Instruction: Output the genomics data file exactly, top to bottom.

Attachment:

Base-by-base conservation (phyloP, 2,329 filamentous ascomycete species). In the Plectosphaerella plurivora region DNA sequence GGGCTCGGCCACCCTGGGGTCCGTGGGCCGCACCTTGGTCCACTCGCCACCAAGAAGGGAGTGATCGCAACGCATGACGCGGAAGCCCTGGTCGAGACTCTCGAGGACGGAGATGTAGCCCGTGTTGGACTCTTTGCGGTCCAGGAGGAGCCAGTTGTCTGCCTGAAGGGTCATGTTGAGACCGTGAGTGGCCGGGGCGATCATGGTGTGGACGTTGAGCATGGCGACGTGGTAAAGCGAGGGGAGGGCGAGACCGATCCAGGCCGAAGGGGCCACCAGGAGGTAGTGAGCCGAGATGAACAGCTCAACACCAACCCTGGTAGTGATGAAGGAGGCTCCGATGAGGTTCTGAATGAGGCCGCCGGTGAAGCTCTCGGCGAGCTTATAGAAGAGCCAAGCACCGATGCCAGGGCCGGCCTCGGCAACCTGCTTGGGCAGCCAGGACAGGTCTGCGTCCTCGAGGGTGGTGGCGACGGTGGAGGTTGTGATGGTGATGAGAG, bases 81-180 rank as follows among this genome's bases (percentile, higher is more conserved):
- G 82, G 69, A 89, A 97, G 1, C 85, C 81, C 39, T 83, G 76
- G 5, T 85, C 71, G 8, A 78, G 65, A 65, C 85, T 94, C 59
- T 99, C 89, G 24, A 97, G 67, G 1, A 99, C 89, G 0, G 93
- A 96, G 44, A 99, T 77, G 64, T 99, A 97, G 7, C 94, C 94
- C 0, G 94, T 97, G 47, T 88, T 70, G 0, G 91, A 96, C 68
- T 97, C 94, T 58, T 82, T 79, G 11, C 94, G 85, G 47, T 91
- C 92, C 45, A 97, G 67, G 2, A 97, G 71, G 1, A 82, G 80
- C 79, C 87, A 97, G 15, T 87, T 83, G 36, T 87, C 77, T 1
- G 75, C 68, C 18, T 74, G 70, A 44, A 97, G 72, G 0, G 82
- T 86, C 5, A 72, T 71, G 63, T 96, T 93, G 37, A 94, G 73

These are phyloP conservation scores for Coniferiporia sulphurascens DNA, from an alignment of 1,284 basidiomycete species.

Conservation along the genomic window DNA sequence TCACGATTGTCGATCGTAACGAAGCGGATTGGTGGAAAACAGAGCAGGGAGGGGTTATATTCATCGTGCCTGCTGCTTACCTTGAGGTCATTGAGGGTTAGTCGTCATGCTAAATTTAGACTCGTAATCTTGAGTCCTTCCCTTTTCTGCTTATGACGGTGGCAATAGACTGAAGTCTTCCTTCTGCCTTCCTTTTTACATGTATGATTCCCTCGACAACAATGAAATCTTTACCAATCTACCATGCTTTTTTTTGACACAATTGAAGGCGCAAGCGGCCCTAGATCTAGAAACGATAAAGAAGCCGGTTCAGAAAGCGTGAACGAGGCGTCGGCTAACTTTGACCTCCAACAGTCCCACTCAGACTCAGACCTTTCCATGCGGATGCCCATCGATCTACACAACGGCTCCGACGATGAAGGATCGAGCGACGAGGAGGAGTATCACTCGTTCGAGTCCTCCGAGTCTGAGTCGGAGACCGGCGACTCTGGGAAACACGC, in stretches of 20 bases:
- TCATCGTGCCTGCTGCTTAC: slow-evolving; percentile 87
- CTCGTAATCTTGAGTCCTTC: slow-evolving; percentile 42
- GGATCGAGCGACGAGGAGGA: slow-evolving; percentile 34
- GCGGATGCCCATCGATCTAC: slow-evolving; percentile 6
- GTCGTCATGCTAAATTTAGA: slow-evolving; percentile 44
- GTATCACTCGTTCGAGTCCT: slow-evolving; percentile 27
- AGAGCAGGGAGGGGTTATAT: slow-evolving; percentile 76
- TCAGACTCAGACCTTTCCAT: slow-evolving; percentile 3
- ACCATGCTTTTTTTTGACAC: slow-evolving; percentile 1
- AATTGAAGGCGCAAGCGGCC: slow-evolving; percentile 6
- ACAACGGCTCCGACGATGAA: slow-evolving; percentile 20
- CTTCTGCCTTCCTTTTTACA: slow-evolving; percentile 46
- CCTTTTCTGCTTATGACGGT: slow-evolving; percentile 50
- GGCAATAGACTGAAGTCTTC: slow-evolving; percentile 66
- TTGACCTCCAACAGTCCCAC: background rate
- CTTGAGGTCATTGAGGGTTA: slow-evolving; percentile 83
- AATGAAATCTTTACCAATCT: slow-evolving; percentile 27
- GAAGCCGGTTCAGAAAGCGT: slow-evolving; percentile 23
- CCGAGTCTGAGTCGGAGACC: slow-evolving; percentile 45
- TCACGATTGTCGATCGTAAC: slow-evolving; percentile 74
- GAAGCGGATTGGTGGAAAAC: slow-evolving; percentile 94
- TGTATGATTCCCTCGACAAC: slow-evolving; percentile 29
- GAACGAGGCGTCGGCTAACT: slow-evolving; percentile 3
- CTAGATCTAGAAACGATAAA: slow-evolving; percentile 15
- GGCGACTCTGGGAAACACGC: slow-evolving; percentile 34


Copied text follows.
Base-by-base conservation (phyloP, 2,329 filamentous ascomycete species). In the Plectosphaerella plurivora region DNA sequence GGGCTCGGCCACCCTGGGGTCCGTGGGCCGCACCTTGGTCCACTCGCCACCAAGAAGGGAGTGATCGCAACGCATGACGCGGAAGCCCTGGTCGAGACTCTCGAGGACGGAGATGTAGCCCGTGTTGGACTCTTTGCGGTCCAGGAGGAGCCAGTTGTCTGCCTGAAGGGTCATGTTGAGACCGTGAGTGGCCGGGGCGATCATGGTGTGGACGTTGAGCATGGCGACGTGGTAAAGCGAGGGGAGGGCGAGACCGATCCAGGCCGAAGGGGCCACCAGGAGGTAGTGAGCCGAGATGAACAGCTCAACACCAACCCTGGTAGTGATGAAGGAGGCTCCGATGAGGTTCTGAATGAGGCCGCCGGTGAAGCTCTCGGCGAGCTTATAGAAGAGCCAAGCACCGATGCCAGGGCCGGCCTCGGCAACCTGCTTGGGCAGCCAGGACAGGTCTGCGTCCTCGAGGGTGGTGGCGACGGTGGAGGTTGTGATGGTGATGAGAG, bases 81-180 rank as follows among this genome's bases (percentile, higher is more conserved):
- G 82, G 69, A 89, A 97, G 1, C 85, C 81, C 39, T 83, G 76
- G 5, T 85, C 71, G 8, A 78, G 65, A 65, C 85, T 94, C 59
- T 99, C 89, G 24, A 97, G 67, G 1, A 99, C 89, G 0, G 93
- A 96, G 44, A 99, T 77, G 64, T 99, A 97, G 7, C 94, C 94
- C 0, G 94, T 97, G 47, T 88, T 70, G 0, G 91, A 96, C 68
- T 97, C 94, T 58, T 82, T 79, G 11, C 94, G 85, G 47, T 91
- C 92, C 45, A 97, G 67, G 2, A 97, G 71, G 1, A 82, G 80
- C 79, C 87, A 97, G 15, T 87, T 83, G 36, T 87, C 77, T 1
- G 75, C 68, C 18, T 74, G 70, A 44, A 97, G 72, G 0, G 82
- T 86, C 5, A 72, T 71, G 63, T 96, T 93, G 37, A 94, G 73

These are phyloP conservation scores for Coniferiporia sulphurascens DNA, from an alignment of 1,284 basidiomycete species.

Conservation along the genomic window DNA sequence TCACGATTGTCGATCGTAACGAAGCGGATTGGTGGAAAACAGAGCAGGGAGGGGTTATATTCATCGTGCCTGCTGCTTACCTTGAGGTCATTGAGGGTTAGTCGTCATGCTAAATTTAGACTCGTAATCTTGAGTCCTTCCCTTTTCTGCTTATGACGGTGGCAATAGACTGAAGTCTTCCTTCTGCCTTCCTTTTTACATGTATGATTCCCTCGACAACAATGAAATCTTTACCAATCTACCATGCTTTTTTTTGACACAATTGAAGGCGCAAGCGGCCCTAGATCTAGAAACGATAAAGAAGCCGGTTCAGAAAGCGTGAACGAGGCGTCGGCTAACTTTGACCTCCAACAGTCCCACTCAGACTCAGACCTTTCCATGCGGATGCCCATCGATCTACACAACGGCTCCGACGATGAAGGATCGAGCGACGAGGAGGAGTATCACTCGTTCGAGTCCTCCGAGTCTGAGTCGGAGACCGGCGACTCTGGGAAACACGC, in stretches of 20 bases:
- TCATCGTGCCTGCTGCTTAC: slow-evolving; percentile 87
- CTCGTAATCTTGAGTCCTTC: slow-evolving; percentile 42
- GGATCGAGCGACGAGGAGGA: slow-evolving; percentile 34
- GCGGATGCCCATCGATCTAC: slow-evolving; percentile 6
- GTCGTCATGCTAAATTTAGA: slow-evolving; percentile 44
- GTATCACTCGTTCGAGTCCT: slow-evolving; percentile 27
- AGAGCAGGGAGGGGTTATAT: slow-evolving; percentile 76
- TCAGACTCAGACCTTTCCAT: slow-evolving; percentile 3
- ACCATGCTTTTTTTTGACAC: slow-evolving; percentile 1
- AATTGAAGGCGCAAGCGGCC: slow-evolving; percentile 6
- ACAACGGCTCCGACGATGAA: slow-evolving; percentile 20
- CTTCTGCCTTCCTTTTTACA: slow-evolving; percentile 46
- CCTTTTCTGCTTATGACGGT: slow-evolving; percentile 50
- GGCAATAGACTGAAGTCTTC: slow-evolving; percentile 66
- TTGACCTCCAACAGTCCCAC: background rate
- CTTGAGGTCATTGAGGGTTA: slow-evolving; percentile 83
- AATGAAATCTTTACCAATCT: slow-evolving; percentile 27
- GAAGCCGGTTCAGAAAGCGT: slow-evolving; percentile 23
- CCGAGTCTGAGTCGGAGACC: slow-evolving; percentile 45
- TCACGATTGTCGATCGTAAC: slow-evolving; percentile 74
- GAAGCGGATTGGTGGAAAAC: slow-evolving; percentile 94
- TGTATGATTCCCTCGACAAC: slow-evolving; percentile 29
- GAACGAGGCGTCGGCTAACT: slow-evolving; percentile 3
- CTAGATCTAGAAACGATAAA: slow-evolving; percentile 15
- GGCGACTCTGGGAAACACGC: slow-evolving; percentile 34